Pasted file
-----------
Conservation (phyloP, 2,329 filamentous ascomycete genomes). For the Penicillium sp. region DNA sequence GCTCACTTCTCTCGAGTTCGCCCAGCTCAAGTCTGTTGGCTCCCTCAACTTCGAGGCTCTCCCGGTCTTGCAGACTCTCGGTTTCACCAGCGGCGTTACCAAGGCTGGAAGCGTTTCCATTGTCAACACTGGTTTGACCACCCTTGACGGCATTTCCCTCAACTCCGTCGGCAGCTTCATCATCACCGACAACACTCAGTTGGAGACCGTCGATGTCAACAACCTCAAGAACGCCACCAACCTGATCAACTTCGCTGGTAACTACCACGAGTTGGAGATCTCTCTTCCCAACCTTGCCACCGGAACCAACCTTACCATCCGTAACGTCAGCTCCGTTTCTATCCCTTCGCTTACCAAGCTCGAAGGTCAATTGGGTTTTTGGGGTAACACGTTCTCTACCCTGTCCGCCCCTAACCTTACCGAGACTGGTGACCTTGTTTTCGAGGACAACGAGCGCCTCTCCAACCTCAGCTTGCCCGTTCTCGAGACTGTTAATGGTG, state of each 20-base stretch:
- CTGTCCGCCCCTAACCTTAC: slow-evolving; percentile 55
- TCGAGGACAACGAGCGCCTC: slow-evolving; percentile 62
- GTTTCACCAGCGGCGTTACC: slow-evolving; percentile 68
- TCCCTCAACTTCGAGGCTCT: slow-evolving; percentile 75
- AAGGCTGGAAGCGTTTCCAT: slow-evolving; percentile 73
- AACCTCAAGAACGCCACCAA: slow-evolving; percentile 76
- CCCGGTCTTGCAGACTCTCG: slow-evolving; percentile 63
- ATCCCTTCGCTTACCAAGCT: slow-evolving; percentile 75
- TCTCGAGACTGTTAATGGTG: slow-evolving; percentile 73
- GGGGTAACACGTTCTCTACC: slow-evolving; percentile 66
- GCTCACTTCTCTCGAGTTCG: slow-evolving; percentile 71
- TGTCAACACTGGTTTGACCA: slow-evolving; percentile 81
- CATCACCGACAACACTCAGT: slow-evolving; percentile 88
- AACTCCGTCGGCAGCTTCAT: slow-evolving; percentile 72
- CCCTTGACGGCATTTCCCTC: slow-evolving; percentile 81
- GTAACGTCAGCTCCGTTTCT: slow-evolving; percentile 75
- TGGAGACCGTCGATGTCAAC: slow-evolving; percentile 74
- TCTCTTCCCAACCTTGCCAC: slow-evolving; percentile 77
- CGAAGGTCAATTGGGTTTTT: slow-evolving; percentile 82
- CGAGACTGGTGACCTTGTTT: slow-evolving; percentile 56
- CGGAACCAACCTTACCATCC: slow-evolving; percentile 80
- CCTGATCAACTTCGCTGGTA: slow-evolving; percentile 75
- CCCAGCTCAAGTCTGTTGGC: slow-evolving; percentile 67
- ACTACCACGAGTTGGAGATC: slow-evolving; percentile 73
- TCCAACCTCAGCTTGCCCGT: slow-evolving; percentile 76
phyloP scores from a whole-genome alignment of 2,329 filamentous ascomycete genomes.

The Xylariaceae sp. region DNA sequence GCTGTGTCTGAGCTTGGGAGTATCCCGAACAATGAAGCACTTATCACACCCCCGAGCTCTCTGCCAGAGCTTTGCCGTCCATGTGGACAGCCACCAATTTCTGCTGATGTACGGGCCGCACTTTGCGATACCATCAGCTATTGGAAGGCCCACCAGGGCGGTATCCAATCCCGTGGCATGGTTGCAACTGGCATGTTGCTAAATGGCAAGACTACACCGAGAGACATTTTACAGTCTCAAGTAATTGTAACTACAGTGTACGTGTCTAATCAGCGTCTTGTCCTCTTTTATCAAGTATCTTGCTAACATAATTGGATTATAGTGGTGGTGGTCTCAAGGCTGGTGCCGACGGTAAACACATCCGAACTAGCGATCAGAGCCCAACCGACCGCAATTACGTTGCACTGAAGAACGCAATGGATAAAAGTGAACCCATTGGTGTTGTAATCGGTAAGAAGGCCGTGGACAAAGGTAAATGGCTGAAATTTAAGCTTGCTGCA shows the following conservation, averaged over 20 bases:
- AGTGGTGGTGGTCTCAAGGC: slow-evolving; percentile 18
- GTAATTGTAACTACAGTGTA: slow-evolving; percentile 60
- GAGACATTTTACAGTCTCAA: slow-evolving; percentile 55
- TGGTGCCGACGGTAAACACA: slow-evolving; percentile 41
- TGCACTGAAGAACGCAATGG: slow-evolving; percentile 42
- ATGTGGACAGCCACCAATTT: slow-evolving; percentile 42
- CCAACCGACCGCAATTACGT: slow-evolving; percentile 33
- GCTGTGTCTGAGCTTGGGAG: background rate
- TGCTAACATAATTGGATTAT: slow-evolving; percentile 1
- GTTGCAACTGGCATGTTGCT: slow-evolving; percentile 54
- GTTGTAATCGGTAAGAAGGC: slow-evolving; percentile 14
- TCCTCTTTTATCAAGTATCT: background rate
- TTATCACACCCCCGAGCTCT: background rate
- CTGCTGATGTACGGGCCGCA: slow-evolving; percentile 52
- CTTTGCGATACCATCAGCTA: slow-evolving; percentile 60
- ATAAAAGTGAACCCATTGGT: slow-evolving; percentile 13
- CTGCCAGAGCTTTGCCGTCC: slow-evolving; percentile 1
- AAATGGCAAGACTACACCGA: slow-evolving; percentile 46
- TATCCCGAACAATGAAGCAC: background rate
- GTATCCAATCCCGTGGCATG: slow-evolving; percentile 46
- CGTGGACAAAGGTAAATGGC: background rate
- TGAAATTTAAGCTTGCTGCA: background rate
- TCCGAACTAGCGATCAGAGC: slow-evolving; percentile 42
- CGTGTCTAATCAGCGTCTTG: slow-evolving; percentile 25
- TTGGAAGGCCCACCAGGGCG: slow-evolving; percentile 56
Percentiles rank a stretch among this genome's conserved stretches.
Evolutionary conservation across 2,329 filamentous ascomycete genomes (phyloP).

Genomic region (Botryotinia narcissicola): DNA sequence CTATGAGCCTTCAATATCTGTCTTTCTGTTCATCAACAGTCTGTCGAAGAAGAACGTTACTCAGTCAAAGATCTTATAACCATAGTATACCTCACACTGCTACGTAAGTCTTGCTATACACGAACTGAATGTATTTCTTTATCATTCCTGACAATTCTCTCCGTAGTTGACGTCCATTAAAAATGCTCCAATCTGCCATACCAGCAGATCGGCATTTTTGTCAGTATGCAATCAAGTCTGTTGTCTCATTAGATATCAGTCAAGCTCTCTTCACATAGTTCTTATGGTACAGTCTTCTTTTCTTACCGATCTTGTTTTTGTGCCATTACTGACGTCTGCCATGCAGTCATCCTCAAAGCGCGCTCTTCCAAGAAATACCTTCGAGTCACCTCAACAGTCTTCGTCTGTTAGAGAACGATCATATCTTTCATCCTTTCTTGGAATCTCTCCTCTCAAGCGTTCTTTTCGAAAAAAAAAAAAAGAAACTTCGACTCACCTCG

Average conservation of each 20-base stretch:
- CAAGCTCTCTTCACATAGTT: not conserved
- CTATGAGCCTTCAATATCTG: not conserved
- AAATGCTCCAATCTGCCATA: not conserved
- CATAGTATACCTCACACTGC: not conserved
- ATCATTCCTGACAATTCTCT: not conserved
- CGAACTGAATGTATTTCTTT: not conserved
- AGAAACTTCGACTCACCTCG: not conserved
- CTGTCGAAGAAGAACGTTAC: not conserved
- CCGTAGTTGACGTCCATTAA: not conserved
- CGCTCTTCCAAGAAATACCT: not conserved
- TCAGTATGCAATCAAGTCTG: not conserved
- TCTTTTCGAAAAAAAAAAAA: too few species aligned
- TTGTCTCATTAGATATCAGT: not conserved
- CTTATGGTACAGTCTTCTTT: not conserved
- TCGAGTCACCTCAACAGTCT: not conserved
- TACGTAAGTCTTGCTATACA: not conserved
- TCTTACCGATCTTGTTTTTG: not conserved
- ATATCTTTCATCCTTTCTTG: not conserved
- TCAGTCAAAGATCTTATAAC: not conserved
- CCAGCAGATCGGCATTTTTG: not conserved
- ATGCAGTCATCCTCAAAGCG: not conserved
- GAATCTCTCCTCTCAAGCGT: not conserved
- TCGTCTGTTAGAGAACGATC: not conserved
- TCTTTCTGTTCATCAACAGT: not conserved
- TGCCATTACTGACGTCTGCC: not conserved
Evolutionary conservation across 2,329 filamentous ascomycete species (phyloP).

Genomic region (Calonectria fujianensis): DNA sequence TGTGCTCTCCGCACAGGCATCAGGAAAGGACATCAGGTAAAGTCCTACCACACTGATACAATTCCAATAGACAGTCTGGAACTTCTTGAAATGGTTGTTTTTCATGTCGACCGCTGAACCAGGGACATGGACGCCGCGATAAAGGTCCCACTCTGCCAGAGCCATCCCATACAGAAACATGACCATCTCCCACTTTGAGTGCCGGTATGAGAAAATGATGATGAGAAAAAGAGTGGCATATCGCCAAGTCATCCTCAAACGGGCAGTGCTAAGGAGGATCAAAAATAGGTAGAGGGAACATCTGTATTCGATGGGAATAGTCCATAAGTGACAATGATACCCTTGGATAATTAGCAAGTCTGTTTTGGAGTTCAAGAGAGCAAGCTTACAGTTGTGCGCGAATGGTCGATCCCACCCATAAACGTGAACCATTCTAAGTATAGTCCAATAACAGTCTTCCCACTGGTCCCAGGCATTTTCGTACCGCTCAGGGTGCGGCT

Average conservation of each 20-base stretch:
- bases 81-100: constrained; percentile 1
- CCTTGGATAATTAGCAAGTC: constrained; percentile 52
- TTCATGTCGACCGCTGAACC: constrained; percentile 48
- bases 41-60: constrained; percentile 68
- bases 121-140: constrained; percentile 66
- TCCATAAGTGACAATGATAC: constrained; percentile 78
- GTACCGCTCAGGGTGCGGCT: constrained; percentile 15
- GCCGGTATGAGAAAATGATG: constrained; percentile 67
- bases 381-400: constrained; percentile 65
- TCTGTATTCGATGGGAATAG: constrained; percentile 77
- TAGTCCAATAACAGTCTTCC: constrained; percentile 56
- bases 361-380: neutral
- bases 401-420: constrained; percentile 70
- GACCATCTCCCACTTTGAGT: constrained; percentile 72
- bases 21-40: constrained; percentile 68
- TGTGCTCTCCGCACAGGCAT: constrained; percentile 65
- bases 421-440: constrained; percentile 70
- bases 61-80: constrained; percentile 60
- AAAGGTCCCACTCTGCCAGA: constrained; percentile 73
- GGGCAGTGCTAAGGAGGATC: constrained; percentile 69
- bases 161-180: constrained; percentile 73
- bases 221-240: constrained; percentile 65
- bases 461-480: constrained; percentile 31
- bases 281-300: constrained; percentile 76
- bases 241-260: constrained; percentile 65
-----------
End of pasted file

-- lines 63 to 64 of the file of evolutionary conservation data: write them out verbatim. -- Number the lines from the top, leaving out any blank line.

- CGAACTGAATGTATTTCTTT: not conserved
- AGAAACTTCGACTCACCTCG: not conserved